Go, Go, Gomez!

You'd be a village idiot not to spend an afternoon with it and a pint of your favorite.

Gomez are a roomful of guys ages 21 or so

who let their musical ideas run away with themselves, and we may consider

ourselves lucky to tag along. Bring It On, their debut, is so


that it includes nary a liner note -- just a booklet of deeply colored

paintings. The music? Wistful, energetic, loose, tuneful scuzz for

the fin de siecle.

The affair kicks off with some standard, late-'90s buzzing and dripping,

interrupted mightily by thundering, gravelly vocals: If Tom Waits is

cracks in the pavement, these guys are bone-jarring potholes. With

"Get Miles," you get roots guitar with some wah wah, tambourines and

shakers, deep cymbal work and lyrics about heading out to sea. Get Miles

Davis? No! Get miles away!

"Whippin' Picadilly" is a dilly, all right, a sprawling, U.K.-football-

anthemic belter-outter about, actually, I know not what, along to

which you can bang pots, or, if disposed, pans. Sample profundity:

"It all falls down/ Not enough hours in a life."

"Make No Sound" is not only a paradox but a plaint: plinky acoustic

guitar plus Joe Cocker-y vocals about those inspiring entities --

beauty and, let's face it, pain. A lost folk wail to which feet may

profitably be stomped.

Two songs open with scratchy record noise. "78 Stone Wobble" scratches

out lyrics like "I don't need nobody to know me/ I don't want nobody

to know" and "open hearted surgery never works." "Tijuana Lady"

is a flamenco strumming and banging epic about one's bootheels wandering

between San Diego and Tijuana for the eponymous senorita: she musta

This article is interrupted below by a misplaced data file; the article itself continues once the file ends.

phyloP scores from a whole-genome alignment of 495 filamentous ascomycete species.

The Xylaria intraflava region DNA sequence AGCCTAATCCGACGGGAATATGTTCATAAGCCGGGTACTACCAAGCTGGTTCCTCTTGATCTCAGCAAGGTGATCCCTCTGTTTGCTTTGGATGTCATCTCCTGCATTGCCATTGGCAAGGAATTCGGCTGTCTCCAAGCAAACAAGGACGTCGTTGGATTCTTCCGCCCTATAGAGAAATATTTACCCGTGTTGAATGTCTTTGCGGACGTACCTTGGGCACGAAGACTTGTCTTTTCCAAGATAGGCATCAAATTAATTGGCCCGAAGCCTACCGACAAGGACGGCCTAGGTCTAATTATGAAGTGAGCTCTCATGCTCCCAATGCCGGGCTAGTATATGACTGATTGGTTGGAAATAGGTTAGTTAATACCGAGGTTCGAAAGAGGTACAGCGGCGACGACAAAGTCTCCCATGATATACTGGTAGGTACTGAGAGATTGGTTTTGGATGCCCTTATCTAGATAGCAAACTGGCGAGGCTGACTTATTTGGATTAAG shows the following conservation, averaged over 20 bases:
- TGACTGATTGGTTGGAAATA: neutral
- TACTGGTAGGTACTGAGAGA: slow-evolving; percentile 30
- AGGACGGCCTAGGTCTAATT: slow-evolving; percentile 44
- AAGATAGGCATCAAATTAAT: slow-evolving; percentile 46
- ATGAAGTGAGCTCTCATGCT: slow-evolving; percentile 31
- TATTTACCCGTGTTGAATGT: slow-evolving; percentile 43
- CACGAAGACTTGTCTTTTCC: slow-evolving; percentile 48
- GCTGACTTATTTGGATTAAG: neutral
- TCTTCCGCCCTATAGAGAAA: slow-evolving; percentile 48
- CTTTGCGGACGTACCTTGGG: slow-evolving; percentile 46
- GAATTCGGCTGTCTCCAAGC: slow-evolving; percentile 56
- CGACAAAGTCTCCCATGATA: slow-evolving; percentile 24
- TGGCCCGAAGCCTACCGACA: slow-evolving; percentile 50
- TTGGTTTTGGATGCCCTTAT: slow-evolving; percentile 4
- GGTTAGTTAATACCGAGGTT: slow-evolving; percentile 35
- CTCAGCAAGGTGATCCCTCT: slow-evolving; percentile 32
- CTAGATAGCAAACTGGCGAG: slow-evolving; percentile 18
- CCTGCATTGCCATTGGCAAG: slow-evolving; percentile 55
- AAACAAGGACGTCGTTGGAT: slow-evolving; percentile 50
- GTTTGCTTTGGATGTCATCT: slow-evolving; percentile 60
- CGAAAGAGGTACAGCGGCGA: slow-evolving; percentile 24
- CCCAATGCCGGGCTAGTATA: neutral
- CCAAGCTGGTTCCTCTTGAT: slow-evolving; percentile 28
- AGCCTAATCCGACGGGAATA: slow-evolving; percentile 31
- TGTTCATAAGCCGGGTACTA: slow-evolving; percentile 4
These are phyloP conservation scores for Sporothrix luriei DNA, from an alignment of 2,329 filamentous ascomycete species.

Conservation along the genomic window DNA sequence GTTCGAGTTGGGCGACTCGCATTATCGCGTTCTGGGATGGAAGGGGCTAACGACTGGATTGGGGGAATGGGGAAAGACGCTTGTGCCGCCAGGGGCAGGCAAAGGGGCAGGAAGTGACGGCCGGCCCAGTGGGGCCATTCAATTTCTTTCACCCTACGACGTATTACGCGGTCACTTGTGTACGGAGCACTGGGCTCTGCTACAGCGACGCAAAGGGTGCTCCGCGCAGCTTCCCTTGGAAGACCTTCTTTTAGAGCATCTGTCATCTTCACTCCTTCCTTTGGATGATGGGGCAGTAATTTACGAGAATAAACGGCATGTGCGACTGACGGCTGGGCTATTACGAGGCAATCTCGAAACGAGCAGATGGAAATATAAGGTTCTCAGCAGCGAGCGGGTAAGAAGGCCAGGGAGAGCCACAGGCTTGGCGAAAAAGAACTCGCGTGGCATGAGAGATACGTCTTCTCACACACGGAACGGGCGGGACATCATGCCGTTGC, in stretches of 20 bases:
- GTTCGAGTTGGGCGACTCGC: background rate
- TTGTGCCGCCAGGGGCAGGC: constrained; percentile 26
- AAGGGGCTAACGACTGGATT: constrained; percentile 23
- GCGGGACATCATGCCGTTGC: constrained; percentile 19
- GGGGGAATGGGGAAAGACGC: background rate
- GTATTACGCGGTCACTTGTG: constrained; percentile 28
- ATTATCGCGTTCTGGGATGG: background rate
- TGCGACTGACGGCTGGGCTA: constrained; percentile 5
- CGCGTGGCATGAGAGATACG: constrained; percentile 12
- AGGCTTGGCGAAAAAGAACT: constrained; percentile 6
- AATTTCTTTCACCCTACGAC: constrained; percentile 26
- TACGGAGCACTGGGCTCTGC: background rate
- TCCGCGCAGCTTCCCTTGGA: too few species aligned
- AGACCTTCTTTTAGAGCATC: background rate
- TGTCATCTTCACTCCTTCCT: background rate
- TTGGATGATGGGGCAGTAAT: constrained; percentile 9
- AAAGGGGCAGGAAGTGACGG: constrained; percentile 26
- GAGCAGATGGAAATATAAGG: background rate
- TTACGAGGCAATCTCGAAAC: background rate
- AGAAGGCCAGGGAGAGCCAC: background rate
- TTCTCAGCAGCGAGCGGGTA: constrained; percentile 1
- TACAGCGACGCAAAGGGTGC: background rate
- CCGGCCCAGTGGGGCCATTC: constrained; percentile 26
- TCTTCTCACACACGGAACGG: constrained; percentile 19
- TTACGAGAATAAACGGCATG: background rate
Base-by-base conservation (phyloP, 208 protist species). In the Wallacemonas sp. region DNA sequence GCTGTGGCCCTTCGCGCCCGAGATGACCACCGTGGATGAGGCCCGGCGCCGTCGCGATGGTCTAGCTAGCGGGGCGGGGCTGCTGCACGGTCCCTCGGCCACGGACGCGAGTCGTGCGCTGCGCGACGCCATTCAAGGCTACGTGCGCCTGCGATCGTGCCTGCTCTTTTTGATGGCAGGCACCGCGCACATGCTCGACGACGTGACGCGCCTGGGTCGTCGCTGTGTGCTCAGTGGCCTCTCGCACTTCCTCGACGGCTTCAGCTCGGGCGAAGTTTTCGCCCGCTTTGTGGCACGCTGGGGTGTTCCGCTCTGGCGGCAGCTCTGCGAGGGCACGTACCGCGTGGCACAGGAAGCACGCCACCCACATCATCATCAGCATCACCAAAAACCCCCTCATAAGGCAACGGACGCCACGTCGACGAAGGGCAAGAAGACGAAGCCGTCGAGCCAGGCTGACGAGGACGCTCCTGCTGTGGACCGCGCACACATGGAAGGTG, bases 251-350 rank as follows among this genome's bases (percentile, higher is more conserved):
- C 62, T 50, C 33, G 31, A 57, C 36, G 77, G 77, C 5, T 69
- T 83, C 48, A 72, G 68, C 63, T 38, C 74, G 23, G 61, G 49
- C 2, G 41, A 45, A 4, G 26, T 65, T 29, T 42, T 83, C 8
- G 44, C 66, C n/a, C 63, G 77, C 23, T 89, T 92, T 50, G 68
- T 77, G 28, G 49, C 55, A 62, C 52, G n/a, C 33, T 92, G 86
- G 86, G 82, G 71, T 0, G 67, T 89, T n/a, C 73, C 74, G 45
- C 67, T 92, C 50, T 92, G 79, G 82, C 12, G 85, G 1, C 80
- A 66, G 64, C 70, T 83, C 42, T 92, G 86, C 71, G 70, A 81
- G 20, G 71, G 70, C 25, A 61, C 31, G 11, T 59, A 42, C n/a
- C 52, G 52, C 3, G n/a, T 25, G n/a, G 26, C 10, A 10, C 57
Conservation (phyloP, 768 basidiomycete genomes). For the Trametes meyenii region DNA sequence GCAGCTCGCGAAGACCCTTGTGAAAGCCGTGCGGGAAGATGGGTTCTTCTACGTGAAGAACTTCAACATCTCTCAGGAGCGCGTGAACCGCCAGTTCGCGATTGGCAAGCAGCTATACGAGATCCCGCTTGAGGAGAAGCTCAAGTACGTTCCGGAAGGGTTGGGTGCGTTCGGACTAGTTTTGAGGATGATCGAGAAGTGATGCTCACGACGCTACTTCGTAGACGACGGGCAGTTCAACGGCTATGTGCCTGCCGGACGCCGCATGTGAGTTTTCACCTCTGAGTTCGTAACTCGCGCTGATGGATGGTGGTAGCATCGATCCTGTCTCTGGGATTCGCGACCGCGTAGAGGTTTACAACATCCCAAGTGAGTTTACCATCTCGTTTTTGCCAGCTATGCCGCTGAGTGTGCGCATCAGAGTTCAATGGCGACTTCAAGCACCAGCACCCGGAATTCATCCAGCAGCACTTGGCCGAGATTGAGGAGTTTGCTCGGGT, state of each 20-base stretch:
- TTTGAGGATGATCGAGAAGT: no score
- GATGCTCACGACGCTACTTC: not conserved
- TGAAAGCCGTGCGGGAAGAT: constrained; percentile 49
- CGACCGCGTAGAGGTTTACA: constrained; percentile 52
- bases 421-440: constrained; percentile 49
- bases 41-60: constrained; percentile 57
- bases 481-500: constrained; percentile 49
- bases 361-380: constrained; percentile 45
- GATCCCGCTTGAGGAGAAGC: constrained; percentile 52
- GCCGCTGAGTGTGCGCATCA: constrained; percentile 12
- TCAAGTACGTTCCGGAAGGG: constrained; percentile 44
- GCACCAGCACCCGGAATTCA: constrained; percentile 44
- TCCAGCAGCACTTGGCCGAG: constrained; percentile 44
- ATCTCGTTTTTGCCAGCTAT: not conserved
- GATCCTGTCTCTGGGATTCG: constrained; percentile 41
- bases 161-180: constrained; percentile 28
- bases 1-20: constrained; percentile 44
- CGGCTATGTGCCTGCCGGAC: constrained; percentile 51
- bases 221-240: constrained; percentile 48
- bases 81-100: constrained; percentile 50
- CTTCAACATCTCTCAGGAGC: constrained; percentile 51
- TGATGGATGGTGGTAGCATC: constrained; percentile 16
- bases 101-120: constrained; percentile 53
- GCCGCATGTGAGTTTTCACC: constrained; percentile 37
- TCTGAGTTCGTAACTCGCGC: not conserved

been good, amigos, 'cos this song goes on a while.

"Here Comes the Breeze" is a watching-the-river-flow daydream, but

things perk up with "Love Is Better Than a Warm Trombone." No

doubt, boys. It's not Noel Coward, but it's plenty snappy anyway.

As is "Get Myself Arrested" -- don't try this at home! -- a blowsy,

good-timey smirk about (I'm paraphrasing) looking for trouble as

a likely amusement for the affluent.

Care for a Band-like shuffle? You got it in the self-explanatory

"Free To Run." "Bubble Gum Years" follows, invoking a "whiskey

bottle and a 45" (gun or record?). "Rie's Wagon" pushes toward

the finish line with grunge-feedback ferocity and, unpredictably,

is about being on fire and having credit with the medicine man,

while being unable to drive a car. "The Comeback" closes out

with just seconds of an enticingly Stone Roses-y dance experiment.

These guys have stones, all right. They hand out chops like

butchers and are as dexterous as bakers. They bring it on,

and you'd be a village idiot not to spend

an afternoon with it and a pint of your favorite.